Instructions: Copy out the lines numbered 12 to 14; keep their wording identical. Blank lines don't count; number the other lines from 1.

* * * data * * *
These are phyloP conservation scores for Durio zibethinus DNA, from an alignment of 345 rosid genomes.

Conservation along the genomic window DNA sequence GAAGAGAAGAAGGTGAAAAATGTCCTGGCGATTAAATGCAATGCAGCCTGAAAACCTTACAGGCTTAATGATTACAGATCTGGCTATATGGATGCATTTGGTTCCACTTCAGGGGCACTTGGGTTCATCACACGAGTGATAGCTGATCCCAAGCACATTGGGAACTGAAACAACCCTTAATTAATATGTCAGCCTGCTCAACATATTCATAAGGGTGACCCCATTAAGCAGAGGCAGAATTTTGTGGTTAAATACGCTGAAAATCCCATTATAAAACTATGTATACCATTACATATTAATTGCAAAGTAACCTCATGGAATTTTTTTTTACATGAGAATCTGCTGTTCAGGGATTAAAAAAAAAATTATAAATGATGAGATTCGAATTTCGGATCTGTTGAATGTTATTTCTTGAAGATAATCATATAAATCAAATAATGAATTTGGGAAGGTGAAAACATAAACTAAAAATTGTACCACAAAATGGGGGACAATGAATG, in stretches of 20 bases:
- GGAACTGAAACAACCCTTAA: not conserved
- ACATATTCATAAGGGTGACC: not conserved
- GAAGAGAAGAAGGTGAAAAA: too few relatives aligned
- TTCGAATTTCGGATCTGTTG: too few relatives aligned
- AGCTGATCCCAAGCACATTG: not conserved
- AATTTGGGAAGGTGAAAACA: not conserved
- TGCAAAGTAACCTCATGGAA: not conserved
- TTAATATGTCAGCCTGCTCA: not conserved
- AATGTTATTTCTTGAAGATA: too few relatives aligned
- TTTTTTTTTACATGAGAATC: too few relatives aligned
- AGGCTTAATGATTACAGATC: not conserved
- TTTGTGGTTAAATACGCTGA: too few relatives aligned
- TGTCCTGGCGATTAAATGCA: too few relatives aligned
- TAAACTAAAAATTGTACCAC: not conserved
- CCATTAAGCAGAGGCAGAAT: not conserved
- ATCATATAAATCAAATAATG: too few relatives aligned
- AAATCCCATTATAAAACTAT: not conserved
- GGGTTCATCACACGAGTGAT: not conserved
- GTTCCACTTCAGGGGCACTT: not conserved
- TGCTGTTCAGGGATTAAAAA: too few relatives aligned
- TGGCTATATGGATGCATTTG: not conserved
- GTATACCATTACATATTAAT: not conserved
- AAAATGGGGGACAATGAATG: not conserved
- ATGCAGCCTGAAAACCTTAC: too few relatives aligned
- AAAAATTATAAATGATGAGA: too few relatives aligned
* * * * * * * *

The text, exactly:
- TTTTTTTTTACATGAGAATC: too few relatives aligned
- AGGCTTAATGATTACAGATC: not conserved
- TTTGTGGTTAAATACGCTGA: too few relatives aligned